Small-scale fishermen need help to benefit from boom in global fish trade

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Women collecting fish and sipu at sunset in the Dili District, Timor-Leste. UN Photo/Martine Perret

The world fish trade is generating more wealth than ever before, but small-scale fishermen and fish farmers need assistance to benefit from the market, the UN's Food and Agriculture Organization (FAO) said on Friday.

A record 160 million tonnes of fish products was traded globally in 2013 up from 157 million tonnes the previous year.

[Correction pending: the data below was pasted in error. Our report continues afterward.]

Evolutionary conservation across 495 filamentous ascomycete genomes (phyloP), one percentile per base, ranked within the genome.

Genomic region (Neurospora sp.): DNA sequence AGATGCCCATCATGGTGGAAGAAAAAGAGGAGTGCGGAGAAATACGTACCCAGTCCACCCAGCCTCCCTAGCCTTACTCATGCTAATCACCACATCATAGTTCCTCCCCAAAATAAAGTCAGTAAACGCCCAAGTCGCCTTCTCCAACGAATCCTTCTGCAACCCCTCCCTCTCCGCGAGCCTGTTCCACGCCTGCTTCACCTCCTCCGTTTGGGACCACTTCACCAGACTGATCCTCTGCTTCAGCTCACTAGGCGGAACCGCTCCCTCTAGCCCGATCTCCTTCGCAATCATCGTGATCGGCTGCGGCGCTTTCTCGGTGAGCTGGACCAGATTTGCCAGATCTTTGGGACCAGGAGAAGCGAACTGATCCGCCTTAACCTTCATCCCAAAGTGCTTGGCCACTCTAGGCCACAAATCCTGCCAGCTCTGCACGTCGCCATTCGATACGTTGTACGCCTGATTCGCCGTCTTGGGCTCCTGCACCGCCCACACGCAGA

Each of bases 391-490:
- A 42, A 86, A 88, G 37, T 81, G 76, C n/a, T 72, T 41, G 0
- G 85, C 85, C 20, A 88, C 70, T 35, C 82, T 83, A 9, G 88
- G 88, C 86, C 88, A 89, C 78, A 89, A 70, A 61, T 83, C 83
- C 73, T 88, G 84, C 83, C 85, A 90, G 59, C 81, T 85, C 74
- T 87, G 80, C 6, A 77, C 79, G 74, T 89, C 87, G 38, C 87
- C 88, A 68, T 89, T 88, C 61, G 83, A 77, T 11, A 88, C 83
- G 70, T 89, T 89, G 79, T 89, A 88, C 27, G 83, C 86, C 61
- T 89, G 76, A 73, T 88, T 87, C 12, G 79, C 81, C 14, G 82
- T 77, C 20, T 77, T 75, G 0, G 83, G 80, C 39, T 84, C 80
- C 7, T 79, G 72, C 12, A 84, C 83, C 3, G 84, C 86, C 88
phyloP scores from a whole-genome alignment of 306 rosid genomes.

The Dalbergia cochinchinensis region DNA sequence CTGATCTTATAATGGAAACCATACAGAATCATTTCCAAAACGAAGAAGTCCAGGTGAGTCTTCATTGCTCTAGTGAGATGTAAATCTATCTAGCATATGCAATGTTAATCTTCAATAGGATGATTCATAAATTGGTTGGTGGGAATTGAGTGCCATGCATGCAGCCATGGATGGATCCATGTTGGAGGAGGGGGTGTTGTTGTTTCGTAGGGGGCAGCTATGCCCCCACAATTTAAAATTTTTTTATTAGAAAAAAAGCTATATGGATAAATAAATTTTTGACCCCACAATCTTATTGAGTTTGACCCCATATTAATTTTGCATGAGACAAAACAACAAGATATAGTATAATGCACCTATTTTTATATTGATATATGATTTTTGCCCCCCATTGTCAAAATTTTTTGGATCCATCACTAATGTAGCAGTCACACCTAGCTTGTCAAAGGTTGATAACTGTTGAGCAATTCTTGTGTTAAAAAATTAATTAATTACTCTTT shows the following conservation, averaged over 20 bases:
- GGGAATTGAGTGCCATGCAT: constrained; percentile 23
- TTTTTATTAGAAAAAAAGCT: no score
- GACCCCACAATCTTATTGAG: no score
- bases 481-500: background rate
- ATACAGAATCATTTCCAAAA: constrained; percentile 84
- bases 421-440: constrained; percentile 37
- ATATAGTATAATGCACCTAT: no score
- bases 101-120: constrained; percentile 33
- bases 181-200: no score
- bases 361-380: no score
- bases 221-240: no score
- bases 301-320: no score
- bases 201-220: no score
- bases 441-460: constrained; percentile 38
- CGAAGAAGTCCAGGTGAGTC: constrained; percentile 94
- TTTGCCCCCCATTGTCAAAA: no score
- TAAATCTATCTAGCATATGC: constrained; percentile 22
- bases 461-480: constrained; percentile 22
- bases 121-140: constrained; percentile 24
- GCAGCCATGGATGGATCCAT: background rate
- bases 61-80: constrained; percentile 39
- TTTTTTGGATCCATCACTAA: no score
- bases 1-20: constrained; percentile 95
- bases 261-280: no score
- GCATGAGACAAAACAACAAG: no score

People in fish industries in developing countries are involved in only a small part of the trade which is worth $136 billion annually.

Nicole Franz, FAO's Fishery Planning Analyst, said they face a number of barriers.

“They often have a low level of organization which penalises them in expressing actually their need and engaging in a dialogue to get that support. They also have a low political weight and limited participation in decision-making.”  (13″)

FAO said the record trade figures reflect the strong growth in aquaculture output and the high prices for a number of species such as salmon and shrimp.

But it added there is also firm underlying demand for fish products from world markets.

Daniel Dickinson, United Nations

Duration: 1’11″


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